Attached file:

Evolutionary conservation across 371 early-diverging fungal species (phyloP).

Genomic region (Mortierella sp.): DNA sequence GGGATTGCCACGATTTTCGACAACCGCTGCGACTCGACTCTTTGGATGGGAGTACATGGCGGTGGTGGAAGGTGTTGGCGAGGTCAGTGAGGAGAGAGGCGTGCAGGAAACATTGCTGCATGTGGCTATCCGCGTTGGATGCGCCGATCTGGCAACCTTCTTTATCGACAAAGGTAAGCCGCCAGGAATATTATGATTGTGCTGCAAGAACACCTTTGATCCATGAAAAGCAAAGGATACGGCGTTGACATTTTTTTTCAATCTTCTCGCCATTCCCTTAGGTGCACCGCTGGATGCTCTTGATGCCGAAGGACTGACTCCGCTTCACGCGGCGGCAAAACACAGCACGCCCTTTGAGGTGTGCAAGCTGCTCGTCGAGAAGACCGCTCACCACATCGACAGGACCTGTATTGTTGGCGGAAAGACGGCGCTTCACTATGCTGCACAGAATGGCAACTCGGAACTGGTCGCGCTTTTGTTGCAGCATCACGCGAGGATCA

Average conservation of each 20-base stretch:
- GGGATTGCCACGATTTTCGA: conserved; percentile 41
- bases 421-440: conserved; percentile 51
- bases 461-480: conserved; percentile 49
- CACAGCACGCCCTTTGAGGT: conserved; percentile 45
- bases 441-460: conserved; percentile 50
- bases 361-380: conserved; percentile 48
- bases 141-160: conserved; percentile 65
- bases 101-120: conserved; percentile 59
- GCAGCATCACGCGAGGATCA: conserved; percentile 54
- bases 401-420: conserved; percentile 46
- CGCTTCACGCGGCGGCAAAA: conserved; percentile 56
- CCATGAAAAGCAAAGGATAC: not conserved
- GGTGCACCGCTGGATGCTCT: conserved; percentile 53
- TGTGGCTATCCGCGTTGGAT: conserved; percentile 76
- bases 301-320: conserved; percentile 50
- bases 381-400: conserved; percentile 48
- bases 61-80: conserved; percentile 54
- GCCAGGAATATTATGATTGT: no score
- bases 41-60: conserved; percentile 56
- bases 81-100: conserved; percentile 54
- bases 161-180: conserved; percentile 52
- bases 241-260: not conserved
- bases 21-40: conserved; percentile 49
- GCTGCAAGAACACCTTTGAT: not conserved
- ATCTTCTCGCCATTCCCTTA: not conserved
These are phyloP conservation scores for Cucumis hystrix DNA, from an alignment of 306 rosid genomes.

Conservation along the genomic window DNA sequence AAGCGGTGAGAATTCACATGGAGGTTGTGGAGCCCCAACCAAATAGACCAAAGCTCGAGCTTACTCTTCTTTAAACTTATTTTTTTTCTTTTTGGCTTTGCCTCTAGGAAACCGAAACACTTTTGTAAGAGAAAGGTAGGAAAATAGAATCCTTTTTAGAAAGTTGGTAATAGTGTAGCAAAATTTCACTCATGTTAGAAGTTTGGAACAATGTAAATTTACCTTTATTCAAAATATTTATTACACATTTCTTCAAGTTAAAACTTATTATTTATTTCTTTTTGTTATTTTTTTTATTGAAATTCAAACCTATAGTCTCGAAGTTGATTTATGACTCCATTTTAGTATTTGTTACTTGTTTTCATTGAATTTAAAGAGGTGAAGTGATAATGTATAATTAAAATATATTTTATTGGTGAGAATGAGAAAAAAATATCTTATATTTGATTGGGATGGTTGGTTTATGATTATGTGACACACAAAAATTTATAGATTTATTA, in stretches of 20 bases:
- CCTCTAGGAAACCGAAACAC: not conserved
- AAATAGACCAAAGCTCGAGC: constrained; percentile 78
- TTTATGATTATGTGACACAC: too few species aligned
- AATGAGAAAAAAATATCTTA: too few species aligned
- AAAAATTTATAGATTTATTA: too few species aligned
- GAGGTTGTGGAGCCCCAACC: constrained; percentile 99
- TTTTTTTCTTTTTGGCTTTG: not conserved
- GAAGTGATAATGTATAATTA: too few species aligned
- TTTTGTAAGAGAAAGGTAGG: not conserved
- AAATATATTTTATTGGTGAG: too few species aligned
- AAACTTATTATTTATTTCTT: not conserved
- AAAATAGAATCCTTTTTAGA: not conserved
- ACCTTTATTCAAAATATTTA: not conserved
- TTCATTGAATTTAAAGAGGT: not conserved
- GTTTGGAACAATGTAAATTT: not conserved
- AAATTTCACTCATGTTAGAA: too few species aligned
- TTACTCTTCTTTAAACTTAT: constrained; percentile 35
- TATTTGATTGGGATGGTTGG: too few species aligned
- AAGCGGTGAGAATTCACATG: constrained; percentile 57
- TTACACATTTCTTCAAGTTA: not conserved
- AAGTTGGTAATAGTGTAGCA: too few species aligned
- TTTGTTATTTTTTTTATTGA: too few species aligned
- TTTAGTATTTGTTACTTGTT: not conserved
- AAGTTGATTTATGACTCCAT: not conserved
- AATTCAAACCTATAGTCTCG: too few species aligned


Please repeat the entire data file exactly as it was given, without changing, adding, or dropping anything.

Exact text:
Evolutionary conservation across 371 early-diverging fungal species (phyloP).

Genomic region (Mortierella sp.): DNA sequence GGGATTGCCACGATTTTCGACAACCGCTGCGACTCGACTCTTTGGATGGGAGTACATGGCGGTGGTGGAAGGTGTTGGCGAGGTCAGTGAGGAGAGAGGCGTGCAGGAAACATTGCTGCATGTGGCTATCCGCGTTGGATGCGCCGATCTGGCAACCTTCTTTATCGACAAAGGTAAGCCGCCAGGAATATTATGATTGTGCTGCAAGAACACCTTTGATCCATGAAAAGCAAAGGATACGGCGTTGACATTTTTTTTCAATCTTCTCGCCATTCCCTTAGGTGCACCGCTGGATGCTCTTGATGCCGAAGGACTGACTCCGCTTCACGCGGCGGCAAAACACAGCACGCCCTTTGAGGTGTGCAAGCTGCTCGTCGAGAAGACCGCTCACCACATCGACAGGACCTGTATTGTTGGCGGAAAGACGGCGCTTCACTATGCTGCACAGAATGGCAACTCGGAACTGGTCGCGCTTTTGTTGCAGCATCACGCGAGGATCA

Average conservation of each 20-base stretch:
- GGGATTGCCACGATTTTCGA: conserved; percentile 41
- bases 421-440: conserved; percentile 51
- bases 461-480: conserved; percentile 49
- CACAGCACGCCCTTTGAGGT: conserved; percentile 45
- bases 441-460: conserved; percentile 50
- bases 361-380: conserved; percentile 48
- bases 141-160: conserved; percentile 65
- bases 101-120: conserved; percentile 59
- GCAGCATCACGCGAGGATCA: conserved; percentile 54
- bases 401-420: conserved; percentile 46
- CGCTTCACGCGGCGGCAAAA: conserved; percentile 56
- CCATGAAAAGCAAAGGATAC: not conserved
- GGTGCACCGCTGGATGCTCT: conserved; percentile 53
- TGTGGCTATCCGCGTTGGAT: conserved; percentile 76
- bases 301-320: conserved; percentile 50
- bases 381-400: conserved; percentile 48
- bases 61-80: conserved; percentile 54
- GCCAGGAATATTATGATTGT: no score
- bases 41-60: conserved; percentile 56
- bases 81-100: conserved; percentile 54
- bases 161-180: conserved; percentile 52
- bases 241-260: not conserved
- bases 21-40: conserved; percentile 49
- GCTGCAAGAACACCTTTGAT: not conserved
- ATCTTCTCGCCATTCCCTTA: not conserved
These are phyloP conservation scores for Cucumis hystrix DNA, from an alignment of 306 rosid genomes.

Conservation along the genomic window DNA sequence AAGCGGTGAGAATTCACATGGAGGTTGTGGAGCCCCAACCAAATAGACCAAAGCTCGAGCTTACTCTTCTTTAAACTTATTTTTTTTCTTTTTGGCTTTGCCTCTAGGAAACCGAAACACTTTTGTAAGAGAAAGGTAGGAAAATAGAATCCTTTTTAGAAAGTTGGTAATAGTGTAGCAAAATTTCACTCATGTTAGAAGTTTGGAACAATGTAAATTTACCTTTATTCAAAATATTTATTACACATTTCTTCAAGTTAAAACTTATTATTTATTTCTTTTTGTTATTTTTTTTATTGAAATTCAAACCTATAGTCTCGAAGTTGATTTATGACTCCATTTTAGTATTTGTTACTTGTTTTCATTGAATTTAAAGAGGTGAAGTGATAATGTATAATTAAAATATATTTTATTGGTGAGAATGAGAAAAAAATATCTTATATTTGATTGGGATGGTTGGTTTATGATTATGTGACACACAAAAATTTATAGATTTATTA, in stretches of 20 bases:
- CCTCTAGGAAACCGAAACAC: not conserved
- AAATAGACCAAAGCTCGAGC: constrained; percentile 78
- TTTATGATTATGTGACACAC: too few species aligned
- AATGAGAAAAAAATATCTTA: too few species aligned
- AAAAATTTATAGATTTATTA: too few species aligned
- GAGGTTGTGGAGCCCCAACC: constrained; percentile 99
- TTTTTTTCTTTTTGGCTTTG: not conserved
- GAAGTGATAATGTATAATTA: too few species aligned
- TTTTGTAAGAGAAAGGTAGG: not conserved
- AAATATATTTTATTGGTGAG: too few species aligned
- AAACTTATTATTTATTTCTT: not conserved
- AAAATAGAATCCTTTTTAGA: not conserved
- ACCTTTATTCAAAATATTTA: not conserved
- TTCATTGAATTTAAAGAGGT: not conserved
- GTTTGGAACAATGTAAATTT: not conserved
- AAATTTCACTCATGTTAGAA: too few species aligned
- TTACTCTTCTTTAAACTTAT: constrained; percentile 35
- TATTTGATTGGGATGGTTGG: too few species aligned
- AAGCGGTGAGAATTCACATG: constrained; percentile 57
- TTACACATTTCTTCAAGTTA: not conserved
- AAGTTGGTAATAGTGTAGCA: too few species aligned
- TTTGTTATTTTTTTTATTGA: too few species aligned
- TTTAGTATTTGTTACTTGTT: not conserved
- AAGTTGATTTATGACTCCAT: not conserved
- AATTCAAACCTATAGTCTCG: too few species aligned